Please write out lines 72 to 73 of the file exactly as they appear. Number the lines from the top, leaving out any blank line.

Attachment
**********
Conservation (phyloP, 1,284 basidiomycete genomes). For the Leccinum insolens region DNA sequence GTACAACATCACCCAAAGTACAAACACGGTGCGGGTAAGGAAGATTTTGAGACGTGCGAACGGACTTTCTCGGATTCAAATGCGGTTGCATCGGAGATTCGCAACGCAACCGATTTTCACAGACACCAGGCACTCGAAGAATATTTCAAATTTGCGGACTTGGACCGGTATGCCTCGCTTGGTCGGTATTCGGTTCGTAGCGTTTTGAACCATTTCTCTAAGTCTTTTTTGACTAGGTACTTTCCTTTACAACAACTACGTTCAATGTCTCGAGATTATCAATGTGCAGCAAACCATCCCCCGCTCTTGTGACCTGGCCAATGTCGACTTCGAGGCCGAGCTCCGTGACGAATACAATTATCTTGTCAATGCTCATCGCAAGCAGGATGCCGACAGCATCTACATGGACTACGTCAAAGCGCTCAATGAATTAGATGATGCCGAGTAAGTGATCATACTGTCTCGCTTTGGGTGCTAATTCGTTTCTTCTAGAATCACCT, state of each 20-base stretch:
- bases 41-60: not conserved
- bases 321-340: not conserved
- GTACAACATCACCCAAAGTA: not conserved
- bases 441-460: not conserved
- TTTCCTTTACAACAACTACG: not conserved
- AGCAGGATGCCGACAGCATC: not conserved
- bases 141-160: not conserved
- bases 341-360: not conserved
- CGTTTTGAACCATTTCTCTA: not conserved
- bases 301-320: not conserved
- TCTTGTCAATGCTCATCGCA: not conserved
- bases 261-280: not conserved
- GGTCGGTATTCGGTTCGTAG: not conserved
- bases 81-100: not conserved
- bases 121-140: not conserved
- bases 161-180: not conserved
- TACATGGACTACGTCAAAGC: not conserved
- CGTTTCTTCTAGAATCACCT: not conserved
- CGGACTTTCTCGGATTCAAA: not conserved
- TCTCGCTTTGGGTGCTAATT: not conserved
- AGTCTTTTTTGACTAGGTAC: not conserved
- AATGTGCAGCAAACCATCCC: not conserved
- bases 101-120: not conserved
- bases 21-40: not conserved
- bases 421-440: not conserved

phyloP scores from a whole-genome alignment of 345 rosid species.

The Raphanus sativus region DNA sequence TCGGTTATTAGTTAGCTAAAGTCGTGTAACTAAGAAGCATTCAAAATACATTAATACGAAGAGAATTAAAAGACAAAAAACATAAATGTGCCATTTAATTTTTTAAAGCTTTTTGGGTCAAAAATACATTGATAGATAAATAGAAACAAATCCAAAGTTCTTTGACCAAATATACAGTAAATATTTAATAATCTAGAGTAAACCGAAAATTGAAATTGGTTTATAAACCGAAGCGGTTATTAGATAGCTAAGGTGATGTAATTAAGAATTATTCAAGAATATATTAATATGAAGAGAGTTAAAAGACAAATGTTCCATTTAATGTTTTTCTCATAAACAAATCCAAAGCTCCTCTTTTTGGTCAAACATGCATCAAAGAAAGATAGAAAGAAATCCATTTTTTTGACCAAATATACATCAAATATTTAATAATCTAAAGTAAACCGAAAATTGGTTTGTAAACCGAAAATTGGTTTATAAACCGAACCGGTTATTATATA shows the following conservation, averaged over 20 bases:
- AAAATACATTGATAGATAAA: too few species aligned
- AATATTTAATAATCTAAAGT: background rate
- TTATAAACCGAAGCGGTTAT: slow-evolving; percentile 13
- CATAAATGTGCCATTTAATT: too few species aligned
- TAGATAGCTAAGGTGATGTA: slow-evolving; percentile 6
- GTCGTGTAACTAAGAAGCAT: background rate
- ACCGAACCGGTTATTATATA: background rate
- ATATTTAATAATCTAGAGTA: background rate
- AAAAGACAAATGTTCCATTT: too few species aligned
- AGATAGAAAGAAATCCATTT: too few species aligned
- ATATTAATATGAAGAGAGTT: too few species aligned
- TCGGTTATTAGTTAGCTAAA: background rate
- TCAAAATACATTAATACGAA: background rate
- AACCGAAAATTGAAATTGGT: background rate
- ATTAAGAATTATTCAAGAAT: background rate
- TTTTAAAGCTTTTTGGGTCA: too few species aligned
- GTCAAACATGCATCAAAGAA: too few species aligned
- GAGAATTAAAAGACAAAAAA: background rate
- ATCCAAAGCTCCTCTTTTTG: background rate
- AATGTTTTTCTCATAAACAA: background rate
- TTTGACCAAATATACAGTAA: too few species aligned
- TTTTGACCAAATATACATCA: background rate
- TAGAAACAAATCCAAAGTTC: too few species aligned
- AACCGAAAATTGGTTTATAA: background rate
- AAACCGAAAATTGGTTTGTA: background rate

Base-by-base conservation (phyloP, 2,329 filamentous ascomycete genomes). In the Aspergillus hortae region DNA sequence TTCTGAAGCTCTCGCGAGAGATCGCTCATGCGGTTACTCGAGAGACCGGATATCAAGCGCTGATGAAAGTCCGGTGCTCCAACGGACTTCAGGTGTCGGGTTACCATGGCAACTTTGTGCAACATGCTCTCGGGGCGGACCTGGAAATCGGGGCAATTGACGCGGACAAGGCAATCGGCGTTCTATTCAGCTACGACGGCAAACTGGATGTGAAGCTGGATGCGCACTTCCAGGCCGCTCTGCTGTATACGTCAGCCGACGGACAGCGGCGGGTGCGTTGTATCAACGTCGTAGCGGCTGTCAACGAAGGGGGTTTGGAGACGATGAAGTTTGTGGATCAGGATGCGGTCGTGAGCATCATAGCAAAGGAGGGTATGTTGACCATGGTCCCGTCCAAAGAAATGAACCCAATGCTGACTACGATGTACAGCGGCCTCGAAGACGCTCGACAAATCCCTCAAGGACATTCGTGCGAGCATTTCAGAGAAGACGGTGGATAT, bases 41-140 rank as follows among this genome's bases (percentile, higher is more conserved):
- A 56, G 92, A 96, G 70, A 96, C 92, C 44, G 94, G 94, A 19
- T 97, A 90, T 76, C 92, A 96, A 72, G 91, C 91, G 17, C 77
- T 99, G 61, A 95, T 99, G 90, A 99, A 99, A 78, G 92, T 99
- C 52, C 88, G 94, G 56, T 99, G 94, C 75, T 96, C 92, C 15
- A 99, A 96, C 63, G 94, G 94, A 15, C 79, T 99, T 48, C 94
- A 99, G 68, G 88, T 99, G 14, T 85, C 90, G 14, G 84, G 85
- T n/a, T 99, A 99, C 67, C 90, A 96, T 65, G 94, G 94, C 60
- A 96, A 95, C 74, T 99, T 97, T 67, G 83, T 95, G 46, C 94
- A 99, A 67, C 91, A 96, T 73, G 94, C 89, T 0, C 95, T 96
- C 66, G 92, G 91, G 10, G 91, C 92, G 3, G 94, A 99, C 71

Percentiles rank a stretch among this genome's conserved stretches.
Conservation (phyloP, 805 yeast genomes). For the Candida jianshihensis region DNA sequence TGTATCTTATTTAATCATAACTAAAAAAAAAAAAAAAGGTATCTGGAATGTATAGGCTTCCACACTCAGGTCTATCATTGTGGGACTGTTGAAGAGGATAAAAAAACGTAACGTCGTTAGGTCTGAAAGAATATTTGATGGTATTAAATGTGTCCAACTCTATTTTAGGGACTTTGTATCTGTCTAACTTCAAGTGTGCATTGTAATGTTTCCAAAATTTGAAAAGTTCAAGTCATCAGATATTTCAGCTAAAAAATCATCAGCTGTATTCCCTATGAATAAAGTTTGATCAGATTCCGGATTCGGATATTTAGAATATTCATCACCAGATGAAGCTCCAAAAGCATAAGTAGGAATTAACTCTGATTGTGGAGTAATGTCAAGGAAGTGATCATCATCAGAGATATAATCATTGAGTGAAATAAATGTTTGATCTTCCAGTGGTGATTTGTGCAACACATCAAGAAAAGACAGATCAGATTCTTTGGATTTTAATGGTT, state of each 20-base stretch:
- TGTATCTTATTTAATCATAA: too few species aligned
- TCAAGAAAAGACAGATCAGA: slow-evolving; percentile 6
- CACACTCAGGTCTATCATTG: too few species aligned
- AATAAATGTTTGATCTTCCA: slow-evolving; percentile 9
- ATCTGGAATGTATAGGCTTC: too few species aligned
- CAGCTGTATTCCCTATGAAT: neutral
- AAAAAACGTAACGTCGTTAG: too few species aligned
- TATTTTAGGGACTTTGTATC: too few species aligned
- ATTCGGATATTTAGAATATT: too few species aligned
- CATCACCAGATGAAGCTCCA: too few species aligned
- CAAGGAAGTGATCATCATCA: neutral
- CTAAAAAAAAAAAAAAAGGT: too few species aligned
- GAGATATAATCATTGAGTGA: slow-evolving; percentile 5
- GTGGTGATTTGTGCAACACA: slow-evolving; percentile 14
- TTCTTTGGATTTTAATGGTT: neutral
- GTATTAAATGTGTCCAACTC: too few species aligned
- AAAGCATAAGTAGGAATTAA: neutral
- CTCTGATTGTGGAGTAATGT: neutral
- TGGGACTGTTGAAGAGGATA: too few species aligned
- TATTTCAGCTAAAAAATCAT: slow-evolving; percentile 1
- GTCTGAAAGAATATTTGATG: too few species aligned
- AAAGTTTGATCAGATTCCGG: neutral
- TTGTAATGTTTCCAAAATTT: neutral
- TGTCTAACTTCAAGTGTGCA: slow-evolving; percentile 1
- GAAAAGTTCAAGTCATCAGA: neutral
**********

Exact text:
- CAGCTGTATTCCCTATGAAT: neutral
- AAAAAACGTAACGTCGTTAG: too few species aligned